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No kōkako chicks survived in four monitored nests this summer at Forest & Bird’s Ark in the Park in the Waitakere Ranges.

High numbers of rats and other predators appear to have destroyed all the chicks and eggs in the kōkako nests under volunteer surveillance in the reserve, says Waitakere Forest & Bird branch chairperson Annalily van den Broeke.

“The loss of every single egg and chick we saw this breeding season is terribly sad for the kōkako," says Mrs van den Broeke.

"In the Ark, there are only about 60 kōkako and nationally about 3600 remain, so this is pretty heartbreaking.”

Between February and August 2019, rat numbers doubled in the Ark, partly because of the megamast – or heavy fruiting of native trees. Stoats and weasels are also believed to have increased in numbers.

With the support of Auckland Council, predator control was ramped up in the 2270 hectare Ark to try to protect the kōkako from the rising predator population.

Trees where kōkako nests were spotted were surrounded by a “ring of steel”, with traps every few metres.

"Despite the great work from our staff and volunteers, three nests were ravaged by predators.

"One nest had broken egg shells and rat droppings in it and none of the chicks we spotted successfully fledged."

Two kōkako chicks were banded, but then disappeared, says Mrs van den Broeke.

"We still hope to find some new kōkako that fledged in the Ark when we do our next bird count in August.

"Most years, we find a few young birds from nests we didn't know about," she says.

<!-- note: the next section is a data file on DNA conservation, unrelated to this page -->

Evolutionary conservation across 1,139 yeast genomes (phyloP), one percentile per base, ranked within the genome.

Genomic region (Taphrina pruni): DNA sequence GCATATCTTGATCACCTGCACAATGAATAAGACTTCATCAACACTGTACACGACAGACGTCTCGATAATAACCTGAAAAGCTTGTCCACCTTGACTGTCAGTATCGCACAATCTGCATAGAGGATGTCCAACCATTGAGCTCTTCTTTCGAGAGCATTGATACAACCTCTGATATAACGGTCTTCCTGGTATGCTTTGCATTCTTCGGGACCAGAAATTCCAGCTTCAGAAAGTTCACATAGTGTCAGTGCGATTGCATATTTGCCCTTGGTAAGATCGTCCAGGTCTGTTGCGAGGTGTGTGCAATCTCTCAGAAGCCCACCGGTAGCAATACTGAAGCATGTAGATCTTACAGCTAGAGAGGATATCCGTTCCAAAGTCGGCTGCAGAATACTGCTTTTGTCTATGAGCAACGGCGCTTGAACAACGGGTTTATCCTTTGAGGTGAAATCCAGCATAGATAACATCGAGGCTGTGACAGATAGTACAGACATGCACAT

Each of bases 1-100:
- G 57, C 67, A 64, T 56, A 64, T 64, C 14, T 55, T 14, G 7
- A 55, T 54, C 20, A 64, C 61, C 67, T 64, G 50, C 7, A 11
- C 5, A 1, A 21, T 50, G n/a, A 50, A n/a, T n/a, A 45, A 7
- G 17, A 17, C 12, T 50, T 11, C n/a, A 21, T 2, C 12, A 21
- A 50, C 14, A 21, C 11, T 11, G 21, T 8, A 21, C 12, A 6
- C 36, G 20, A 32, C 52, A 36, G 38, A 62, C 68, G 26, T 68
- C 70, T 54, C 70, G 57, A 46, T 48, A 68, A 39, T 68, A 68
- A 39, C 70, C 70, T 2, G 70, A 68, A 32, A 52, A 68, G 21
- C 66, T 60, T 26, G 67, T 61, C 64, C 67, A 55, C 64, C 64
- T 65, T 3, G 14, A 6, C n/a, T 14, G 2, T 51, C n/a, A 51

Kōkako vanished from the Waitakere Ranges in the 1930s and were reintroduced in 2009.

"We're doing everything we can to try to make sure they don't become extinct in the Ark all over again," says Mrs van den Broeke.

Three Forest & Bird staff and about 400 volunteers carry out predator control in the Ark.

The joint project between Forest & Bird and Auckland Council has 570 predator traps and 4800 rat bait stations.

Predators attacked five out of eight kōkako nests monitored in the previous 2018 to 2019 breeding season. Nevertheless, four kōkako chicks fledged in the Ark and its buffer zone in early 2019.

Mrs van den Broeke is asking Waitakere residents to pitch in with pest control efforts by putting traps or bait stations on their properties.

"The beautiful kōkako deserve every bit of help we can give them," she says.


For a high resolution photo by Luc Hoogenstein of a kokako, click this Dropbox link.

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